Mortgage payments in retirementDate posted: 6/18/14 07:15:00 AM
Heading into retirement can be difficult enough without having to deal with costly monthly bills, but that hasn't stopped many Americans from leaving the workforce with a hefty mortgage payment that needs taking care of at the end of each month.
In fact, more people than ever before are taking mortgages into retirement. The Consumer Financial Protection Bureau reported nearly a third of homeowners 65 and older had a mortgage in 2011, which was up from 22 percent from a decade earlier. Additionally, the bureau reported the number of mortgage-holding households led by someone 65 or older hit 6.1 million in 2011, a climb from 3.8 million in 2001.
Lori Trawinski, director of banking and finance with AARP's Public Policy Institute, told the Los Angeles Times that there's been a change in stance when viewing debt.
"People who lived through the Great Depression came out of that period with a great aversion to debt," Trawinski said. "As a culture we have loosened our opinion of debt."
She said Americans will be forced to do "some juggling" with their budgets in order to keep out of the red.
Should you pay off your mortgage before retirement?
Lisa Hay, founder and president of Ascend Financial, told Fox Business News that there's more peace and less anxiety when a person knows their mortgage is paid off.
But at what lengths should a person nearing retirement go to paying off their mortgage? Hay can see both sides of the argument.
"On the other side it's foolish to pay down a 3.5 percent mortgage using money that can earn 10 percent," Hay said.
But before a person should decide if they can afford a mortgage during retirement, the first step is considering where they want to spend their time. Some people want to live in their current residence as long as possible. Others with an empty nest prefer to downsize to cozier quarters. These are all items to consider before deciding if a mortgage is an affordable option after hanging up those work boots.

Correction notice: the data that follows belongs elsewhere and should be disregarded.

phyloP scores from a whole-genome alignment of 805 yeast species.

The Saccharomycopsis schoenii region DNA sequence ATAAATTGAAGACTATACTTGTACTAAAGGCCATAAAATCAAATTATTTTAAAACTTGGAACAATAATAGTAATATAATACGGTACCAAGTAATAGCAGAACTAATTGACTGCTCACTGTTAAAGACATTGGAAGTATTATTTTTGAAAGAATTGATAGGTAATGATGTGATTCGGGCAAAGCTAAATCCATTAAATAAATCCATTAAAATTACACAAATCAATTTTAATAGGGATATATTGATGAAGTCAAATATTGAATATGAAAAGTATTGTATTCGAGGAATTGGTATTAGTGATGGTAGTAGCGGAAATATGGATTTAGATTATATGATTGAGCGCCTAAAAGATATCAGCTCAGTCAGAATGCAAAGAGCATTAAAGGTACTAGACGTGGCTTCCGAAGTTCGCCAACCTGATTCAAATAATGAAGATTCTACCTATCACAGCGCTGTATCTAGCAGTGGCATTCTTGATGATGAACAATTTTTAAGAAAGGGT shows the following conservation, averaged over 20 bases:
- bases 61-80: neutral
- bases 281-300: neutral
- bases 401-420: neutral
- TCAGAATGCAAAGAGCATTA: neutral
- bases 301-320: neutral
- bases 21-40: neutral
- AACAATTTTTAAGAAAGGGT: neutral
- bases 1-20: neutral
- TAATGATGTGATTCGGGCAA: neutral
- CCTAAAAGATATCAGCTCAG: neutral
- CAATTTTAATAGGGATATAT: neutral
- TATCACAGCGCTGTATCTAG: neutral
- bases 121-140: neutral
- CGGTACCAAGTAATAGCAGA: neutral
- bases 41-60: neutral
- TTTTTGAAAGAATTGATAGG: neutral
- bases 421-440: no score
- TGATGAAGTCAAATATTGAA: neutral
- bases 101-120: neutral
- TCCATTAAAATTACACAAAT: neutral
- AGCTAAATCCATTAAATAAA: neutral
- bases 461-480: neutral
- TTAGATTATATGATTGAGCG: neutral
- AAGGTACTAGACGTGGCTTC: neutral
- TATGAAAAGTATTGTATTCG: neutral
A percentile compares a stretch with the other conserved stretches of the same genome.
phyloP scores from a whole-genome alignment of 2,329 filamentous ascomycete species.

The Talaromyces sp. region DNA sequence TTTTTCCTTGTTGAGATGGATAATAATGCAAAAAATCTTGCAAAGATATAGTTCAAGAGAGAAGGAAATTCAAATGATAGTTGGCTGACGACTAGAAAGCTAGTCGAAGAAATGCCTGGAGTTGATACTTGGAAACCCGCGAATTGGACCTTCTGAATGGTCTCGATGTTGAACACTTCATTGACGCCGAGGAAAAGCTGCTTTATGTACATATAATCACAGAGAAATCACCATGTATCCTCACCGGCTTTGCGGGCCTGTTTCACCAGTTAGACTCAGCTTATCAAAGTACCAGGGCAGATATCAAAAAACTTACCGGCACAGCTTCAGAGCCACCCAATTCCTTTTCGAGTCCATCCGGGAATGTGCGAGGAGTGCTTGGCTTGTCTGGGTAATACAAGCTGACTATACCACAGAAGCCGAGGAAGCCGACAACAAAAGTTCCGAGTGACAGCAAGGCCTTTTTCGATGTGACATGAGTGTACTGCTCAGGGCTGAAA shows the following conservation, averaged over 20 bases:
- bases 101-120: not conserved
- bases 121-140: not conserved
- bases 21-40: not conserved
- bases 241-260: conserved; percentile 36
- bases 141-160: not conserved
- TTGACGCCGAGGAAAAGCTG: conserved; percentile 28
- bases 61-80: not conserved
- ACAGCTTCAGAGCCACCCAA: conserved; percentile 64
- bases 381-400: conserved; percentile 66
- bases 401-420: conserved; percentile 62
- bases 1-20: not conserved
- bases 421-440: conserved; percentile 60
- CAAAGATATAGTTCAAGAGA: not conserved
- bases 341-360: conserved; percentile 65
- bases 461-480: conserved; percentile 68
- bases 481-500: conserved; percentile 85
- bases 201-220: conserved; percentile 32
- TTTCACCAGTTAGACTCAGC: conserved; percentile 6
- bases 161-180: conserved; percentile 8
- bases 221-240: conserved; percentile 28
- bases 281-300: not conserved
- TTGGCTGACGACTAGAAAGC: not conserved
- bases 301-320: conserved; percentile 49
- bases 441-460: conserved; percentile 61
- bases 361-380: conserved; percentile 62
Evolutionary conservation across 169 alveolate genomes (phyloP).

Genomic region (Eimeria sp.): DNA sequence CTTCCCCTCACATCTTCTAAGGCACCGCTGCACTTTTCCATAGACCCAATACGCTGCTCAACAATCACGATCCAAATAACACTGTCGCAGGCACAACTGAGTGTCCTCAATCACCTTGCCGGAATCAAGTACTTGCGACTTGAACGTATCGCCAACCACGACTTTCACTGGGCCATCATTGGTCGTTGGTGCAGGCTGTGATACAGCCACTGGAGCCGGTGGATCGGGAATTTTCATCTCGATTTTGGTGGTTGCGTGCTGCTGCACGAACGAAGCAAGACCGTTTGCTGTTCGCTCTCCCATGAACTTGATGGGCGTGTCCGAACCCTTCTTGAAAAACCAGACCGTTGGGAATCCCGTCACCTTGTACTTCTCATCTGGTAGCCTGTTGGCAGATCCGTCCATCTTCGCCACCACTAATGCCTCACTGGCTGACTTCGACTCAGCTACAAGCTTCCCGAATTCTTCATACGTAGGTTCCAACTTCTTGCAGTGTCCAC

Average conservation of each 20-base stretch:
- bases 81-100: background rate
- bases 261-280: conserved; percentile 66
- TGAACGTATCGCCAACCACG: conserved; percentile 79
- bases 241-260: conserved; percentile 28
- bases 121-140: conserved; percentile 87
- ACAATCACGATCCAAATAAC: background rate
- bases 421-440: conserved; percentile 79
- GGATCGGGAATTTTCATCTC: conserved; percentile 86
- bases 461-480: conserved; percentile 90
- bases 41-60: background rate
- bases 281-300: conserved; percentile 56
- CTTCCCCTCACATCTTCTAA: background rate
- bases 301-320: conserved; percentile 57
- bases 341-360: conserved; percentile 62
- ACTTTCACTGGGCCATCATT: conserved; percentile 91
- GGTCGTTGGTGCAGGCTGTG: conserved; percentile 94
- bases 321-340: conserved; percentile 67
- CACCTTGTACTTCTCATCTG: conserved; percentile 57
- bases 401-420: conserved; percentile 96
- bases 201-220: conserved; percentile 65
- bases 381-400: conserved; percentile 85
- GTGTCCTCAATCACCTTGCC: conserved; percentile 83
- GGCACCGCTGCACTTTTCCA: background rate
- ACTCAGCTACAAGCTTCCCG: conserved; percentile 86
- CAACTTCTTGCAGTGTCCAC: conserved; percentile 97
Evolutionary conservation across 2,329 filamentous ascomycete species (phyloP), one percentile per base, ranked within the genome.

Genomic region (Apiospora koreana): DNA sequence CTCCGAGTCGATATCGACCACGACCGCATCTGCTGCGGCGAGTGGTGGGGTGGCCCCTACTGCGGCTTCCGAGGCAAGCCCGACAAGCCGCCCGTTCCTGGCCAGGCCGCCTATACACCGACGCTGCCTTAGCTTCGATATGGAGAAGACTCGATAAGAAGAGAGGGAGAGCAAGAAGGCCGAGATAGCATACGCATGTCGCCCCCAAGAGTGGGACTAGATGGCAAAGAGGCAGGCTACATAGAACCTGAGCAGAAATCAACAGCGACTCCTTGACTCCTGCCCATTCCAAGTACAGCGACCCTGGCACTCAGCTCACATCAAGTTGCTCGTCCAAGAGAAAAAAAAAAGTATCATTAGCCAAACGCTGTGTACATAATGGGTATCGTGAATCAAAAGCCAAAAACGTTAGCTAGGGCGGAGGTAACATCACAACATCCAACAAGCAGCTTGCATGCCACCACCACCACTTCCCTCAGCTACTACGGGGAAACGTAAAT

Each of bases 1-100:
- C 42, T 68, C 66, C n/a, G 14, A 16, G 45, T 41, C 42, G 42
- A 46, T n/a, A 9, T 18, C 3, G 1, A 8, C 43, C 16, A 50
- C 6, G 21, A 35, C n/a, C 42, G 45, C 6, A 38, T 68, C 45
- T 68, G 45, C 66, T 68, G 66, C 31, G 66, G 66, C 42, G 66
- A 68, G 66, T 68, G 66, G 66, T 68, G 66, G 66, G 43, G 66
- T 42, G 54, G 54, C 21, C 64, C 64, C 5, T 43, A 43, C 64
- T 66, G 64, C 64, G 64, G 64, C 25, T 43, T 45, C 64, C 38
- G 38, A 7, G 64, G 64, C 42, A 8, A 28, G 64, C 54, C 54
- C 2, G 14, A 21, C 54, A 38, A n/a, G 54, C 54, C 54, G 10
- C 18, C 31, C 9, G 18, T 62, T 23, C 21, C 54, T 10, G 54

"I'm in favor (of paying off the mortgage) as long as it doesn't take away from fully funding your life insurance, IRA and 401(k)," Jeff Warnkin, a certified financial planner at The JL Smith Group, told Fox Business. "With most things financial it's not a stand-alone decision."
Warnkin urges Americans to examine their current source of income preretirement and compare those numbers to their estimated income post-retirement. He also said it's crucial to look at expenses, tax rates and any returns on investments.
Take better care of the budget
James Wells, a housing counselor, told the Los Angeles Times he often finds people avoiding certain budgeting needs. He said people often don't plan for a reduced retirement income when they refinance to take a vacation or help their children buy a home.
"They are not really thinking long term at that point," Wells said.
Jacqueline Murphy admitted she is one of those people. Murphy, a former clerical worker for the New York City Police Department, retired in the first quarter of 2014. She believed her pension, Social Security and a part-time job would be able to compensate and keep her comfortable during retirement.
She thought wrong. Murphy said she hasn't been able to find a part-time job and most of her retirement income goes to pay off her $2,200 monthly mortgage payment.
"I thought retirement was going to be wonderful," she said. "Now that I am retired, I am sorry that I did. I am focused on how I am going to make it to next week, how am I going to make it to the next mortgage payment, and I am constantly worried."
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